Rafael is a fierce wordsmith, impassioned frontline peace and justice activist, cross-cultural ambassador, spirited and spiritual leader with deep Meso-American roots, and an exceptional practitioner of arts for cultural transformation. He is currently Poet Laureate of Berkeley, California.
So, what might these four mentors have to offer regarding actions we could take to help mitigate the climate crisis?
We are now facing an existential moment on this planet, Earth. Having now entered the Anthropocene Epoch, the current geological age determined by human activity’s dramatic impact on climate and ecosystems, humans are left to either change direction or continue on the path to ecological disaster. Although this assessment is undisputed by the vast majority of climate scientists, what is not so clear is how the enormous systematic and structural changes required to mitigate our collective future can occur in a compressed timeline. I am looking to my mentors for insight.
What might General Harmon say?
General Harmon was a military strategist at heart. From being educated at the United States’ top military university, West Point, to his role within the only horse-mounted cavalry unit engaged in warfare in WWI, and to several high level command appointments in WWII, the general was steeped in warfare like few others.
I believe that the General would say that if a nation is threatened by forces that are jeopardizing its existence, going to war is the only option. But if you are going to war, you have to be smart about it. You have to be strategic. You have to know the strengths and the weaknesses of your opponent. You also have to assess your own strengths and liabilities.
Once such an assessment is completed, you must create an overarching Strategic Plan to lead your forces. Warfare is messy and no plan will go undisturbed, and so continual adjustments and recalculations are required to lead to victory. Being flexible, utilizing a wide range of weapons, knowing timing and correct choice of methods, obtaining accurate analysis, while keeping true to the original objectives — all of these are hallmarks of successful campaigns.
The climate situation calls for building sufficient strength to develop sufficient force to demand choices that must be made to mitigate and adapt to the enormous challenges of climate disruption.
How might Gene Sharp’s work support building the power of the Climate Movement?
Gene’s almost seven decades of deep research into historical cases of the use of nonviolent action led him to foundational understandings of the workings of nonviolent resistance. Identifying 198 methods of nonviolent action was critical to seeing underlying patterns of struggle. His research confirmed the power of nonviolent action and provided practitioners with sound advice in analyzing opponents while strategizing future actions. Gene’s writings and workshops have been credited for inspiring tactics and strategies from the Serbian overthrow of the dictator Slobodan Milošević, to the resistance movement in Burma and the Spring Uprising in Egypt. Ultimately, Gene stated again and again, all power is held by the people. No government, even dictatorships, can maintain power without the consent of the masses.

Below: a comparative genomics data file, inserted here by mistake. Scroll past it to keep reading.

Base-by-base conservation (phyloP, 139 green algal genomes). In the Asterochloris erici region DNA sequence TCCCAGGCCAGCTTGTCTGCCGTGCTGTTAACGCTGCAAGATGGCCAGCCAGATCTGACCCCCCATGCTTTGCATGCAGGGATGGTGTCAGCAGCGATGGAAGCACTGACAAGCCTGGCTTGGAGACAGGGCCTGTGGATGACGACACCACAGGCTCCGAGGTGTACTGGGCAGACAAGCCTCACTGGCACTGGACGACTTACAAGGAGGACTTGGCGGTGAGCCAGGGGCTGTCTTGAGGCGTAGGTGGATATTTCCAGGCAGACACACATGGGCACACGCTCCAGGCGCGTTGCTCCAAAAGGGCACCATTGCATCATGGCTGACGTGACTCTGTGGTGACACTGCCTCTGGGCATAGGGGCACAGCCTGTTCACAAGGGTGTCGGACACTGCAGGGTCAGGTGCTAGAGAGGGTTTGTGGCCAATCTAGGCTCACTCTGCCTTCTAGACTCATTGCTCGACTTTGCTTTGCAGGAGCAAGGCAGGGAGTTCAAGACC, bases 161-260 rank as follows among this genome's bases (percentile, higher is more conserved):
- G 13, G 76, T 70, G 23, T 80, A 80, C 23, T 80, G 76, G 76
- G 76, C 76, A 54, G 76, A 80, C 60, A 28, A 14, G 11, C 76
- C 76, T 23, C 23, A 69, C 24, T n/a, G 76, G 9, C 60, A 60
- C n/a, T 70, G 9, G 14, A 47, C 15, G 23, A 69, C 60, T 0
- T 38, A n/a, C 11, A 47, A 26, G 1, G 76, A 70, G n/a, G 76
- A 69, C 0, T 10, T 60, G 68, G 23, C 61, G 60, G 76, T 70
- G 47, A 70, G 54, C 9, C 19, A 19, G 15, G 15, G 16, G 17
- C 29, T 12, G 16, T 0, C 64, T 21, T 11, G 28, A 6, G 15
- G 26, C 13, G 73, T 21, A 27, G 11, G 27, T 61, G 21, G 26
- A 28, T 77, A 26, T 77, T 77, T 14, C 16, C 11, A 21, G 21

After a lifetime of research, Sharp was quite clear on how to best grow power. Although there have been many instances of creative and resourceful spontaneous nonviolent responses to oppression, it is critical for any movement that wants to build significant power to do its “homework:” to develop a strategic assessment of its opponents, of its own organizational strengths and weaknesses, of the history and environment of the struggle, of potential allies, weaknesses in the pillars of strengths that support the opposition, and of resources available to its fight. Sound familiar?
Dr. Erica Chenoweth is a political scientist who surprised herself when she was challenged to quantitatively evaluate the effectiveness of nonviolent versus armed struggles over a 100-year period of maximalist struggles based on 300 cases. Nonviolent resistance campaigns showed they had a 50% success rate and armed counterparts had 23%. (Gene would add that many of these were done with limited strategic and long-term planning). Dr. Chenoweth research identified 4 key elements in successful nonviolent struggle.
Campaigns proved to be successful if they…
1) Build large and diverse participation 2) Provide pathways for defections from those often affiliated with the pillars of the opponent’s support 3) Maintain nonviolent discipline even under extreme stress. 4) Draw from a wide range of nonviolent methods.
Perhaps the most noteworthy of her research was the conclusion that every campaign that was able to get 3.5% of the population actively engaged in the movement succeeded. That’s 3.5%.
The implications from this for the climate movement may be that we must look toward a coordinated, diverse campaign, led by deep strategic thinking and planning with the intent to activate and motivate 12 million citizens to nonviolently fight for climate mitigations.
What have I learned from Peter Schumann and the Bread and Puppet Theater that have implications for the Climate Crisis?